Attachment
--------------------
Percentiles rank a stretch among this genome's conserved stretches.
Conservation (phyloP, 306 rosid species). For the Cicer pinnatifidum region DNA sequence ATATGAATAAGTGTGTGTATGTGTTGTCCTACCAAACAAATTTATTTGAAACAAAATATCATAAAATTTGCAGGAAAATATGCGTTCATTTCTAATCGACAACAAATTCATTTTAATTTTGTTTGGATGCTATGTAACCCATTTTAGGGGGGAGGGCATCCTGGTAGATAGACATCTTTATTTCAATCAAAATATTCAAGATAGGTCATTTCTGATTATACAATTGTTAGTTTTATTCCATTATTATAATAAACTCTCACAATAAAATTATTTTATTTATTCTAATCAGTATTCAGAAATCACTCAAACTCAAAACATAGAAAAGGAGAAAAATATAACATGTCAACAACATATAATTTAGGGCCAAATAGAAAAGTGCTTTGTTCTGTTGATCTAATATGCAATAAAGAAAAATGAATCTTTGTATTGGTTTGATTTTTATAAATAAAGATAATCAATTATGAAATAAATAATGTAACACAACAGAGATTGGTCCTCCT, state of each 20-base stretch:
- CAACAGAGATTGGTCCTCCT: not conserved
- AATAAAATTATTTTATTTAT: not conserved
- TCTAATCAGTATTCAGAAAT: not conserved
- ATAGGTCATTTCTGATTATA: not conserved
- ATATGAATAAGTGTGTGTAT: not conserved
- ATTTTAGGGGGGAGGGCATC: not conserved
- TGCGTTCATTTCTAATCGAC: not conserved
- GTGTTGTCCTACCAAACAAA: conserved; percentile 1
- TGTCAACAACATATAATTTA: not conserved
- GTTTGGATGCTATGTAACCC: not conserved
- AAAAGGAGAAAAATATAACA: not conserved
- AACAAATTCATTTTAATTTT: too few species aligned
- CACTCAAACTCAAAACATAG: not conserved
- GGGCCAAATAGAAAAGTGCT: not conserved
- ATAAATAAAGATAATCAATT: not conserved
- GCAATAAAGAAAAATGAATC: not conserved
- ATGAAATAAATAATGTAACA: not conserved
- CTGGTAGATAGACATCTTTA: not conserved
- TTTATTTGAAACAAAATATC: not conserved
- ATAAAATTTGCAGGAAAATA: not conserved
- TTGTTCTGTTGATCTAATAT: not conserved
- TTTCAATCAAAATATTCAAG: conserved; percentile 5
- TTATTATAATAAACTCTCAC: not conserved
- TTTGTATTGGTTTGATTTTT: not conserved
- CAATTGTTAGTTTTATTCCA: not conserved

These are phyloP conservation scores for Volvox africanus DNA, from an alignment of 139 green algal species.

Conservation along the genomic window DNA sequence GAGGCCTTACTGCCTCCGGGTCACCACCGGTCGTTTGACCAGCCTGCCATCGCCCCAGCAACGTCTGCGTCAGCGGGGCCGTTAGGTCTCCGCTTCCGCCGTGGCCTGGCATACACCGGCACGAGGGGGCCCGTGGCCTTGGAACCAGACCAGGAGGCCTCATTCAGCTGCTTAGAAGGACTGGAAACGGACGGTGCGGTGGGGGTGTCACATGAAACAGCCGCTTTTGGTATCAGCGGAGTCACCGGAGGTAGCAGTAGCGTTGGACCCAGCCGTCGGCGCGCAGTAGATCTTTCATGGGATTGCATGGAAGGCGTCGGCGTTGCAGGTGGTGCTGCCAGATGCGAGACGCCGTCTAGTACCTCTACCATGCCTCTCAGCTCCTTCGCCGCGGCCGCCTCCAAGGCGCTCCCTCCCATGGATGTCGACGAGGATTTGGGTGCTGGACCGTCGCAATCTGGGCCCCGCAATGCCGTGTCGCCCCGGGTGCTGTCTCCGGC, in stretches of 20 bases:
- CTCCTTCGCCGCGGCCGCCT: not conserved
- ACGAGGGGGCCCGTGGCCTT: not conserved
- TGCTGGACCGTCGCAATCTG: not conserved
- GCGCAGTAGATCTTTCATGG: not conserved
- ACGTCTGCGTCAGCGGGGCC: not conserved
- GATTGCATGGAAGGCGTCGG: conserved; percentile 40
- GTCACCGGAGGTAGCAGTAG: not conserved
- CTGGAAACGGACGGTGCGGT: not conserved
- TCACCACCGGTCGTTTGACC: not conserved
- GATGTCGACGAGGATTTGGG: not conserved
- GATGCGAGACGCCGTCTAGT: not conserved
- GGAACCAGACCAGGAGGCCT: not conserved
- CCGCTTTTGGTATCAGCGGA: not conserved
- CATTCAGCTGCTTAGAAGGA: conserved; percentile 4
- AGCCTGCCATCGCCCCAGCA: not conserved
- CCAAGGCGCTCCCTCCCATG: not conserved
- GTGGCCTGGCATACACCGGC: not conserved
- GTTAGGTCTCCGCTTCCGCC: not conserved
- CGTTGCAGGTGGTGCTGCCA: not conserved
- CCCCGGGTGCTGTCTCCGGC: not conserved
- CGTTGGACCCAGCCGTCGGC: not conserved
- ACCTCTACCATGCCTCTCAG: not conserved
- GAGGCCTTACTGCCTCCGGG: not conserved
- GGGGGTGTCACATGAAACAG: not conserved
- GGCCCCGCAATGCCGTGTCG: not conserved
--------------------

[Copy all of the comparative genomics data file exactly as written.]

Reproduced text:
Percentiles rank a stretch among this genome's conserved stretches.
Conservation (phyloP, 306 rosid species). For the Cicer pinnatifidum region DNA sequence ATATGAATAAGTGTGTGTATGTGTTGTCCTACCAAACAAATTTATTTGAAACAAAATATCATAAAATTTGCAGGAAAATATGCGTTCATTTCTAATCGACAACAAATTCATTTTAATTTTGTTTGGATGCTATGTAACCCATTTTAGGGGGGAGGGCATCCTGGTAGATAGACATCTTTATTTCAATCAAAATATTCAAGATAGGTCATTTCTGATTATACAATTGTTAGTTTTATTCCATTATTATAATAAACTCTCACAATAAAATTATTTTATTTATTCTAATCAGTATTCAGAAATCACTCAAACTCAAAACATAGAAAAGGAGAAAAATATAACATGTCAACAACATATAATTTAGGGCCAAATAGAAAAGTGCTTTGTTCTGTTGATCTAATATGCAATAAAGAAAAATGAATCTTTGTATTGGTTTGATTTTTATAAATAAAGATAATCAATTATGAAATAAATAATGTAACACAACAGAGATTGGTCCTCCT, state of each 20-base stretch:
- CAACAGAGATTGGTCCTCCT: not conserved
- AATAAAATTATTTTATTTAT: not conserved
- TCTAATCAGTATTCAGAAAT: not conserved
- ATAGGTCATTTCTGATTATA: not conserved
- ATATGAATAAGTGTGTGTAT: not conserved
- ATTTTAGGGGGGAGGGCATC: not conserved
- TGCGTTCATTTCTAATCGAC: not conserved
- GTGTTGTCCTACCAAACAAA: conserved; percentile 1
- TGTCAACAACATATAATTTA: not conserved
- GTTTGGATGCTATGTAACCC: not conserved
- AAAAGGAGAAAAATATAACA: not conserved
- AACAAATTCATTTTAATTTT: too few species aligned
- CACTCAAACTCAAAACATAG: not conserved
- GGGCCAAATAGAAAAGTGCT: not conserved
- ATAAATAAAGATAATCAATT: not conserved
- GCAATAAAGAAAAATGAATC: not conserved
- ATGAAATAAATAATGTAACA: not conserved
- CTGGTAGATAGACATCTTTA: not conserved
- TTTATTTGAAACAAAATATC: not conserved
- ATAAAATTTGCAGGAAAATA: not conserved
- TTGTTCTGTTGATCTAATAT: not conserved
- TTTCAATCAAAATATTCAAG: conserved; percentile 5
- TTATTATAATAAACTCTCAC: not conserved
- TTTGTATTGGTTTGATTTTT: not conserved
- CAATTGTTAGTTTTATTCCA: not conserved

These are phyloP conservation scores for Volvox africanus DNA, from an alignment of 139 green algal species.

Conservation along the genomic window DNA sequence GAGGCCTTACTGCCTCCGGGTCACCACCGGTCGTTTGACCAGCCTGCCATCGCCCCAGCAACGTCTGCGTCAGCGGGGCCGTTAGGTCTCCGCTTCCGCCGTGGCCTGGCATACACCGGCACGAGGGGGCCCGTGGCCTTGGAACCAGACCAGGAGGCCTCATTCAGCTGCTTAGAAGGACTGGAAACGGACGGTGCGGTGGGGGTGTCACATGAAACAGCCGCTTTTGGTATCAGCGGAGTCACCGGAGGTAGCAGTAGCGTTGGACCCAGCCGTCGGCGCGCAGTAGATCTTTCATGGGATTGCATGGAAGGCGTCGGCGTTGCAGGTGGTGCTGCCAGATGCGAGACGCCGTCTAGTACCTCTACCATGCCTCTCAGCTCCTTCGCCGCGGCCGCCTCCAAGGCGCTCCCTCCCATGGATGTCGACGAGGATTTGGGTGCTGGACCGTCGCAATCTGGGCCCCGCAATGCCGTGTCGCCCCGGGTGCTGTCTCCGGC, in stretches of 20 bases:
- CTCCTTCGCCGCGGCCGCCT: not conserved
- ACGAGGGGGCCCGTGGCCTT: not conserved
- TGCTGGACCGTCGCAATCTG: not conserved
- GCGCAGTAGATCTTTCATGG: not conserved
- ACGTCTGCGTCAGCGGGGCC: not conserved
- GATTGCATGGAAGGCGTCGG: conserved; percentile 40
- GTCACCGGAGGTAGCAGTAG: not conserved
- CTGGAAACGGACGGTGCGGT: not conserved
- TCACCACCGGTCGTTTGACC: not conserved
- GATGTCGACGAGGATTTGGG: not conserved
- GATGCGAGACGCCGTCTAGT: not conserved
- GGAACCAGACCAGGAGGCCT: not conserved
- CCGCTTTTGGTATCAGCGGA: not conserved
- CATTCAGCTGCTTAGAAGGA: conserved; percentile 4
- AGCCTGCCATCGCCCCAGCA: not conserved
- CCAAGGCGCTCCCTCCCATG: not conserved
- GTGGCCTGGCATACACCGGC: not conserved
- GTTAGGTCTCCGCTTCCGCC: not conserved
- CGTTGCAGGTGGTGCTGCCA: not conserved
- CCCCGGGTGCTGTCTCCGGC: not conserved
- CGTTGGACCCAGCCGTCGGC: not conserved
- ACCTCTACCATGCCTCTCAG: not conserved
- GAGGCCTTACTGCCTCCGGG: not conserved
- GGGGGTGTCACATGAAACAG: not conserved
- GGCCCCGCAATGCCGTGTCG: not conserved